Ethereum Not A Security, SEC Unlikely To Succeed: A16z

The crypto industry finds itself at a pivotal juncture as the Swiss Ethereum Foundation received a “voluntary enquiry” from an undisclosed “state authority” which demanded confidentiality, as Bitcoinist reported yesterday. This revelation, made through the removal of the Warrant Canary from its website and a note in a Github repository, marks a first in the foundation’s history.

A little later, a report by Forbes surfaced, claiming that the United States Securities and Exchange Commission (SEC) is the agency, trying to declare ETH as a security. This action comes in the wake of the SEC’s approval of Bitcoin ETFs in January and the looming mid-May deadline for spot ETH Exchange Traded Funds (ETFs).

The SEC’s inquiry seeks extensive documentation from US companies on their interactions with the Ethereum Foundation, particularly after Ethereum’s transition to a Proof of Stake (PoS) model. Seemingly, the SEC’s probe of the Ethereum Foundation aims to categorize Ether as a security, particularly after Ethereum’s transition to a PoS in September 2022.

A16z SEC’s Security Probe Into Ethereum

In response to the SEC’s actions, Brian Quintenz, Global Head of Policy at Andreessen Horowitz (A16z), a leading venture capital firm with significant investments in the crypto space and $35 billion assets under management, has vocally opposed the SEC’s attempt. Quintenz, through a series of statements on X (formerly Twitter), laid out a cogent argument against the SEC’s probe.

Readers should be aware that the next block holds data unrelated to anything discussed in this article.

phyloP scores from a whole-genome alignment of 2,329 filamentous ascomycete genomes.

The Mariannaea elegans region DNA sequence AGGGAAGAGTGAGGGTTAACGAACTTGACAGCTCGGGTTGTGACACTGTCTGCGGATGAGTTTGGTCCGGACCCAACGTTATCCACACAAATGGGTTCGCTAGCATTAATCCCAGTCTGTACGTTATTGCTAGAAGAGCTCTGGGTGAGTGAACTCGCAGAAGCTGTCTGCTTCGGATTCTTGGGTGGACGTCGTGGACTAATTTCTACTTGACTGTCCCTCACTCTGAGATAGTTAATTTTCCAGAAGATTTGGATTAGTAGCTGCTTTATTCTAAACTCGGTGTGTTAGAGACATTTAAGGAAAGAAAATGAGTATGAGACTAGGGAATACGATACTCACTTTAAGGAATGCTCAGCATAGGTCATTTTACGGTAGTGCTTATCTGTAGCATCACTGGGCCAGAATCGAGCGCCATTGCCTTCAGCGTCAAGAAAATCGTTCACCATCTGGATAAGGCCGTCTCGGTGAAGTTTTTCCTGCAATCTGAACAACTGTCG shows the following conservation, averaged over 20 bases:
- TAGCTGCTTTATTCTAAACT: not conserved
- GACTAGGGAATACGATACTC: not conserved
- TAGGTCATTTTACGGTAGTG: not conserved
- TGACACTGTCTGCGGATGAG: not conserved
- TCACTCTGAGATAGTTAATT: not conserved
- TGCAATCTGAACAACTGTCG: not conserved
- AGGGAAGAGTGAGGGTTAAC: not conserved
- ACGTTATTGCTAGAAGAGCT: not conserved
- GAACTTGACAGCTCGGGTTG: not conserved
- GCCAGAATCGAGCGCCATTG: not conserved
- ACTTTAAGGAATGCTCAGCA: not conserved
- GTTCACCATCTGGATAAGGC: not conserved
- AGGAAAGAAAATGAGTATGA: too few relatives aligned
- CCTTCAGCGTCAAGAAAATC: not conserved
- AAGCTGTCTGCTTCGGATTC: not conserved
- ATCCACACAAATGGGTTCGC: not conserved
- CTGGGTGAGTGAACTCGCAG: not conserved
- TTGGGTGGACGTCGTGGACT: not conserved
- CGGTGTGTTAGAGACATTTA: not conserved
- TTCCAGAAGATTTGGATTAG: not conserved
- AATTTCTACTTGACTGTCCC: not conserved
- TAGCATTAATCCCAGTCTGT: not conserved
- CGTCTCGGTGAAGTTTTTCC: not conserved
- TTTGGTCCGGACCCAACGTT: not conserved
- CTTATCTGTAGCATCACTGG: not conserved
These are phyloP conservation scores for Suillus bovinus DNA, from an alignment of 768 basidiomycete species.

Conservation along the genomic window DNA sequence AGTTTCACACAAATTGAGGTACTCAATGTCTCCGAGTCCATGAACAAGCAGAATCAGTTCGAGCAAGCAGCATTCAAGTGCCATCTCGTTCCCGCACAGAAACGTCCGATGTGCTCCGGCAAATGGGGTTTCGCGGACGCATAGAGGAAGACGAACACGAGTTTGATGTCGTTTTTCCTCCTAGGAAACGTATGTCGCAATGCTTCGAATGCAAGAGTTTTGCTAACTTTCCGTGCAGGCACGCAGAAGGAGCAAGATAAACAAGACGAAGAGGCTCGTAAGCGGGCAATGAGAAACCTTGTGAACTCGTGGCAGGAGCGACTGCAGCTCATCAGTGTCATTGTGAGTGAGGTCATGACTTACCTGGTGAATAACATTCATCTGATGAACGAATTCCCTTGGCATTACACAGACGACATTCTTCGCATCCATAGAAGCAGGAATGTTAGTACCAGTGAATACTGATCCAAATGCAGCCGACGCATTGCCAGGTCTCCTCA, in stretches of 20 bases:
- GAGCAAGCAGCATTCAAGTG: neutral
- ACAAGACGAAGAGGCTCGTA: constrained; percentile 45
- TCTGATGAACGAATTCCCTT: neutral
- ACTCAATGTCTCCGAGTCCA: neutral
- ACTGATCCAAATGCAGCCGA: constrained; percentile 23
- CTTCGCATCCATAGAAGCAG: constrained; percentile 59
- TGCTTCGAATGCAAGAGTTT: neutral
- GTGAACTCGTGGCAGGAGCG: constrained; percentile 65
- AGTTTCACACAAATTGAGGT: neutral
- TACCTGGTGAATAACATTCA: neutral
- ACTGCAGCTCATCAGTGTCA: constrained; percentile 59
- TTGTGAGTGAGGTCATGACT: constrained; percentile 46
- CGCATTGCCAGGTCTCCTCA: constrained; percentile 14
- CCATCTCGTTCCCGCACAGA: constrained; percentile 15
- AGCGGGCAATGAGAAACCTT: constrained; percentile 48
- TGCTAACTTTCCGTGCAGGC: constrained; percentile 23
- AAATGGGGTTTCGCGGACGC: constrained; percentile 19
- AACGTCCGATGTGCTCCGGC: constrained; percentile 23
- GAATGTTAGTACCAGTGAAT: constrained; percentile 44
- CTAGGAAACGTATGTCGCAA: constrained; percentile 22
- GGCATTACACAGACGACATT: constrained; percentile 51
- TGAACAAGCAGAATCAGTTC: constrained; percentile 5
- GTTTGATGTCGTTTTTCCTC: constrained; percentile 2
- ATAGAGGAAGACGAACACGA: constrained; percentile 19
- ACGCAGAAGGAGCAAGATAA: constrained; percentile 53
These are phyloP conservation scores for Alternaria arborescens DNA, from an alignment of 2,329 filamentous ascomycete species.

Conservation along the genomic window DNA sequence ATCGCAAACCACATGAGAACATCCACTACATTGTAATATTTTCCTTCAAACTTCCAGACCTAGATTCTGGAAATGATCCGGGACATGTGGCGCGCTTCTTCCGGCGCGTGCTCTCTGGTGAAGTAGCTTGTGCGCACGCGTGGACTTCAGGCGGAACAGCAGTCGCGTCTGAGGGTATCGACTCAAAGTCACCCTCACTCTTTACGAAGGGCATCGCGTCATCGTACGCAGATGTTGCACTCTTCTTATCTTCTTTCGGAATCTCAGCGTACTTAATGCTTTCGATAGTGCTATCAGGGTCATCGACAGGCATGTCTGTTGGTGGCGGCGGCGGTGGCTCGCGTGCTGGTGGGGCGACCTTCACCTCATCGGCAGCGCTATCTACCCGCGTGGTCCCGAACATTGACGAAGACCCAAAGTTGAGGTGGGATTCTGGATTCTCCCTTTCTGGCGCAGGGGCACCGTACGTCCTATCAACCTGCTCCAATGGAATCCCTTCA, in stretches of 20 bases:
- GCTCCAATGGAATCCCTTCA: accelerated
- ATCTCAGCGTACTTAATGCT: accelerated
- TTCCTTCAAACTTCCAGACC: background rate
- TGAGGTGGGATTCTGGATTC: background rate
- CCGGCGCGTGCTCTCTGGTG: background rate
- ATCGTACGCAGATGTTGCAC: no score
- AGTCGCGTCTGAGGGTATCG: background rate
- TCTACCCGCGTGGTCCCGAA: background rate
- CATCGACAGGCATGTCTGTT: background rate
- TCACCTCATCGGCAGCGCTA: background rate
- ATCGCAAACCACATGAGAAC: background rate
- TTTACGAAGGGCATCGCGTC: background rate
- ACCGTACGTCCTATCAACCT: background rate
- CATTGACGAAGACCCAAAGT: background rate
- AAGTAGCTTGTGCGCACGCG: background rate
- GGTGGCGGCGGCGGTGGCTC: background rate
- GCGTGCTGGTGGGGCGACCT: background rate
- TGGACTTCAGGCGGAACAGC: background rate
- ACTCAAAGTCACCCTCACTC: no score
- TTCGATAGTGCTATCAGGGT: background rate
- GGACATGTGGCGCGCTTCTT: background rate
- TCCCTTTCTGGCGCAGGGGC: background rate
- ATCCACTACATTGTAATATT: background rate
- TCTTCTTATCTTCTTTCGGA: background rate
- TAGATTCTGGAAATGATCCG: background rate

Quintenz stated, “Reminder: When the SEC allowed ETH Futures ETFs to trade on its regulated security exchanges, it explicitly acknowledged the status of the underlying, ETH, as being a non-security and outside of its jurisdiction.”

He further elaborated on the significance of the SEC’s decision post-Ethereum’s transition to a proof-of-stake (PoS) model, saying, “Importantly, this [futures] ETF approval decision in October 2023 occurred well after Ethereum changed to PoS in Sept of 2022; meaning that to the SEC, ETH, in its present state as of Oct 2023, was not a security.”

Quintenz argues that any doubts regarding Ethereum’s regulatory treatment should have been resolved with the futures ETF approval, indicating a clear stance from the SEC that Ethereum does not fall under its jurisdiction as a security.

Highlighting the potential contradictions in the SEC’s approach, Quintenz pointed out, “If the SEC had any doubt about the regulatory treatment of ETH in Oct 2023, it wouldn’t have approved the ETF. If ETH were in fact a security, then the CFTC-listed futures contracts (on which the ETFs were based) would be illegal, as any derivative on ETH would be considered security futures contracts and subject to different rules, listed on different exchanges and subject to joint SEC/CFTC jurisdiction.”

Coinbase CLO Weighs In

Echoing Quintenz’s sentiments, Paul Grewal, Coinbase Chief Legal Officer (CLO), reinforced Ethereum’s classification as a commodity rather than a security. Grewal took to X, articulating, “Millions of Americans hold ETH; it has been vital to crypto since its 2015 launch; and ETH is a commodity, not a security.”

He backed his argument with references to previous statements by SEC officials and the consistent position of the Commodity Futures Trading Commission (CFTC) and federal courts. Notably, Grewal argued, “Ex. C. And even very recently, the SEC’s trial lawyers continue to compare ETH to BTC,” indicating a longstanding regulatory perspective that diverges from the current SEC probe.

The crux of the argument against Ethereum’s classification as a security lies in the application of the Howey Test, a legal standard used to determine whether certain transactions qualify as investment contracts. Grewal contended, “Even if we were to apply Howey, ETH utterly fails that test, and nothing about the merge changes that conclusion.”

At press time, ETH traded at $3,507.

Ethereum price
ETH price, 1-week chart | Source: ETHUSD on TradingView.com

Featured image created with DALL·E, chart from TradingView.com

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